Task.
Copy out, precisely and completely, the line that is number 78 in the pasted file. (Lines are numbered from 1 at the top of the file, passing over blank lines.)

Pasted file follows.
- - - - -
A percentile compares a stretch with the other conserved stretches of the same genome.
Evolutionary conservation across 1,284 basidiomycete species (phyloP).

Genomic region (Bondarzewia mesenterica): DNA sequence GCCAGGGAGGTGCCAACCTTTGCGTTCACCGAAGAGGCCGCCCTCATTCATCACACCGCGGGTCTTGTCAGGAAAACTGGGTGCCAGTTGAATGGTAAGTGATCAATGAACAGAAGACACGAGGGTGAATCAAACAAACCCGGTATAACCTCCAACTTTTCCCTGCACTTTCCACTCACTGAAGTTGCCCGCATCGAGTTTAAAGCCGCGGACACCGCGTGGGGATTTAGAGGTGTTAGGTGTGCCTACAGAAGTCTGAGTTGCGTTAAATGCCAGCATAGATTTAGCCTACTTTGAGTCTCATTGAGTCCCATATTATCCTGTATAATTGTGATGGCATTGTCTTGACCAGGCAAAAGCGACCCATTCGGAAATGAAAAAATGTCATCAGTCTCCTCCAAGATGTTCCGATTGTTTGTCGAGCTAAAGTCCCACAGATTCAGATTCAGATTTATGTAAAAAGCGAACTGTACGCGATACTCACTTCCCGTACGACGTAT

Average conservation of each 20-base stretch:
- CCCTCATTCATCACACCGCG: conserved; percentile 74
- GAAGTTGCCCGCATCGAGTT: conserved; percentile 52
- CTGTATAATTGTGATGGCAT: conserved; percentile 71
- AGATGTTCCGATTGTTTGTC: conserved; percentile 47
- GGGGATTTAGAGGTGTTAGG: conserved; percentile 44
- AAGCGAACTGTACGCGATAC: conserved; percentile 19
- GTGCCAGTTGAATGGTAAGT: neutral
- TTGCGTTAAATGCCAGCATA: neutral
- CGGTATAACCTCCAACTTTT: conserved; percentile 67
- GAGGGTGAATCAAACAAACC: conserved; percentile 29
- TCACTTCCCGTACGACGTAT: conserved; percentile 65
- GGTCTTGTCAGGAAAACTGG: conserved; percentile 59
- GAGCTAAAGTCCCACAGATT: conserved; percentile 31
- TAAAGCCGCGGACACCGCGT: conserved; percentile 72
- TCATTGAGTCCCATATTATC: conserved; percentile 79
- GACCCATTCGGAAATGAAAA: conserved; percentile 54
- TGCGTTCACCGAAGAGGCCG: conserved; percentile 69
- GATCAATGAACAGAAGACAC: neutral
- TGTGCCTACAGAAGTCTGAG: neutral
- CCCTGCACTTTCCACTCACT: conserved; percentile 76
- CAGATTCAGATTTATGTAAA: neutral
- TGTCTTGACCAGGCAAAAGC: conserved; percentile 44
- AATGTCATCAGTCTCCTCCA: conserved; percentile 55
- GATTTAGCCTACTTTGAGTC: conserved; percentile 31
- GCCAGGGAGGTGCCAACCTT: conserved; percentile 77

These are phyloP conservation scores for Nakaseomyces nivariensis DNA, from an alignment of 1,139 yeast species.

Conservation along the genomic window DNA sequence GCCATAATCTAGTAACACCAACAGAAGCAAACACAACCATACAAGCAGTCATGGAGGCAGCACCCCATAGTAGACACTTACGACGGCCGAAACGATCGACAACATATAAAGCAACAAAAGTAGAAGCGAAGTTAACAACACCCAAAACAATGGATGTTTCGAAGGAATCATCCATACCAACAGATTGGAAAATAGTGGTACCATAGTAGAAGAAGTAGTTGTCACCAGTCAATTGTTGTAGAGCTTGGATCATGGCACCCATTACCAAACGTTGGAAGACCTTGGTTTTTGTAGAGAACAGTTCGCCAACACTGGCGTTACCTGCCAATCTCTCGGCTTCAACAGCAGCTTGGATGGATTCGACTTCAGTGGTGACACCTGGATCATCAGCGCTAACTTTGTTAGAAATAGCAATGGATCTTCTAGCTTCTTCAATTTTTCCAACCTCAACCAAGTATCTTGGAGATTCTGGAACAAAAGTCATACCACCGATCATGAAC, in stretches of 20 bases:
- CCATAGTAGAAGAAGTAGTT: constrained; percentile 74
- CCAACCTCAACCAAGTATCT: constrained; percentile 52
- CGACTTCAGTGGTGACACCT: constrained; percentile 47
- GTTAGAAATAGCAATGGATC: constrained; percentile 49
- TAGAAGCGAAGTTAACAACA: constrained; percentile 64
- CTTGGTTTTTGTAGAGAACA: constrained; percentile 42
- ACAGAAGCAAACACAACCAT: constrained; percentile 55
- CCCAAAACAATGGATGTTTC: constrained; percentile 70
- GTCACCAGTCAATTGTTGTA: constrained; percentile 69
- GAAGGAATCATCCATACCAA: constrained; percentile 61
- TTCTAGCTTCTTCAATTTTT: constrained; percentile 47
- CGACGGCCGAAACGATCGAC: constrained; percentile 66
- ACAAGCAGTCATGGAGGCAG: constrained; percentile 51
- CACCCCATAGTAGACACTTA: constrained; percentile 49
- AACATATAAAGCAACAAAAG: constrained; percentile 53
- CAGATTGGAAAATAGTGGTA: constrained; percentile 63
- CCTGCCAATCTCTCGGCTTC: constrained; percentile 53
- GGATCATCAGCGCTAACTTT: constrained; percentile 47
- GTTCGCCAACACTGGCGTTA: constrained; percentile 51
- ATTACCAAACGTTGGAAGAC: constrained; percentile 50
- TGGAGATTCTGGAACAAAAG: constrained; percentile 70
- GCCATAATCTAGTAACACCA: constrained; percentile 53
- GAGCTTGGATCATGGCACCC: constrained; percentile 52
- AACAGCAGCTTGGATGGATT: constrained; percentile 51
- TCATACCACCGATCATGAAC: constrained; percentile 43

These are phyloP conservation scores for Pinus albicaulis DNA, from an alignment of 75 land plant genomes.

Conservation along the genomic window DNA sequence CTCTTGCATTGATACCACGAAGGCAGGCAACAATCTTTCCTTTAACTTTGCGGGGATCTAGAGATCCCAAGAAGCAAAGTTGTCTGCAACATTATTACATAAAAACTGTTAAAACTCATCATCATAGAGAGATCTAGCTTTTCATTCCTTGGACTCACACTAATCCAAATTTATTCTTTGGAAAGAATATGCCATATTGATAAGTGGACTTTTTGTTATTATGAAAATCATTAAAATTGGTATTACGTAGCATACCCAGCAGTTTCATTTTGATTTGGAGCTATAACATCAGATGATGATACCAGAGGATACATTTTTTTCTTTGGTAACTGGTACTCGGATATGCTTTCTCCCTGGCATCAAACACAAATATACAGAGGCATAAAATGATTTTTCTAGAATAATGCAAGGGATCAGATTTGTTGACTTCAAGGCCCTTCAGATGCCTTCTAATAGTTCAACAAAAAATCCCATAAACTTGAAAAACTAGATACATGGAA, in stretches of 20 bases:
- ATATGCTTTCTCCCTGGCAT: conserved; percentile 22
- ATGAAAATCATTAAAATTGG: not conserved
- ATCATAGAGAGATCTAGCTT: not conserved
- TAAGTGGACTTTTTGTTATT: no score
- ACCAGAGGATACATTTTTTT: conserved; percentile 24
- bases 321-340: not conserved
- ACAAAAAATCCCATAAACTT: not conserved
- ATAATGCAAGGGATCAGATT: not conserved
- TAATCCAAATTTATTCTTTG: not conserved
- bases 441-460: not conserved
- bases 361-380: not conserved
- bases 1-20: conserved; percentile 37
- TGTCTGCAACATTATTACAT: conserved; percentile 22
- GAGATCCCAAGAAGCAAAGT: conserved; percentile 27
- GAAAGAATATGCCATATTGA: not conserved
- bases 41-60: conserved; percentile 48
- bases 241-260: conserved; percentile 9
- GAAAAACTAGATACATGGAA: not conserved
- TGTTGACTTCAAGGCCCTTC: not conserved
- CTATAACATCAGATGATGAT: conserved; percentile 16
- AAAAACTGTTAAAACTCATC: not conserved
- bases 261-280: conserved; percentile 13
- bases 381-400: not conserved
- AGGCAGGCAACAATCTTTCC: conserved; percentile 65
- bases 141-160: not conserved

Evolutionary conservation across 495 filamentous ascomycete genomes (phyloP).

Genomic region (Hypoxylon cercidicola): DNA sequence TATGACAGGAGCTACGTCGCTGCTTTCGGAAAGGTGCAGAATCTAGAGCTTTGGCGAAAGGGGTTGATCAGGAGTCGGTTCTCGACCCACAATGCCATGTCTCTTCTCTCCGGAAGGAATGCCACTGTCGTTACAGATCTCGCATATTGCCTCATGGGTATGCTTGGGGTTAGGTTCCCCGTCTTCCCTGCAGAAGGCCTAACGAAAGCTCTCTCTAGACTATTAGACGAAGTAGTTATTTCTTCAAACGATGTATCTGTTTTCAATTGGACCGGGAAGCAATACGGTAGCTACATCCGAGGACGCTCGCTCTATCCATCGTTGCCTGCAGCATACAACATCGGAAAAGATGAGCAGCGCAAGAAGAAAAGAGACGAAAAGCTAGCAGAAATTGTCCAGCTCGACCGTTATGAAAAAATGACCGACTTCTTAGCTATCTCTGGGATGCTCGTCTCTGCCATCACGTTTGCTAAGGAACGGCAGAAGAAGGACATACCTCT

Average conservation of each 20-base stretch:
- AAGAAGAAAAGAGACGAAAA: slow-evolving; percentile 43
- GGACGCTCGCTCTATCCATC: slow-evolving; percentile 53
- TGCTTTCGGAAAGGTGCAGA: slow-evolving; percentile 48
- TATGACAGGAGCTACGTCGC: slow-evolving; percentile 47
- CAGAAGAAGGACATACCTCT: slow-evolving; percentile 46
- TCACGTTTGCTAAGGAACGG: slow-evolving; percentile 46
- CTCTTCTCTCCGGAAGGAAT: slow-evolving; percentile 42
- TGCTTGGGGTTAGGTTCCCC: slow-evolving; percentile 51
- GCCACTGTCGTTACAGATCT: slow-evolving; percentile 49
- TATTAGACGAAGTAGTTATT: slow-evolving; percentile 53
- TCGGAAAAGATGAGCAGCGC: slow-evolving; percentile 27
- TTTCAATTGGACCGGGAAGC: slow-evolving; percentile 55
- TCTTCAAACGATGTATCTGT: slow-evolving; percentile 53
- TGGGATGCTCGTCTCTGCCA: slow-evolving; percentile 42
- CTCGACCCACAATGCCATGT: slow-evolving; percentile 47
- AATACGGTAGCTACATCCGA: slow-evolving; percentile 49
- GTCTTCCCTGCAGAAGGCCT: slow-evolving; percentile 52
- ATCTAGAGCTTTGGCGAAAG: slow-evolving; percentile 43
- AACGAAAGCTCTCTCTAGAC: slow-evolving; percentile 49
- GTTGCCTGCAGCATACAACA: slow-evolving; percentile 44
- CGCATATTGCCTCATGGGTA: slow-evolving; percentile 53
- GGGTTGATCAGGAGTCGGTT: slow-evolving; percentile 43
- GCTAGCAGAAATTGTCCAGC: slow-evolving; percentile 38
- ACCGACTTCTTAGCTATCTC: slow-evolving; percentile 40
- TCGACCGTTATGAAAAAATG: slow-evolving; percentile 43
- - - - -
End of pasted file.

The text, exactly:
- CTATAACATCAGATGATGAT: conserved; percentile 16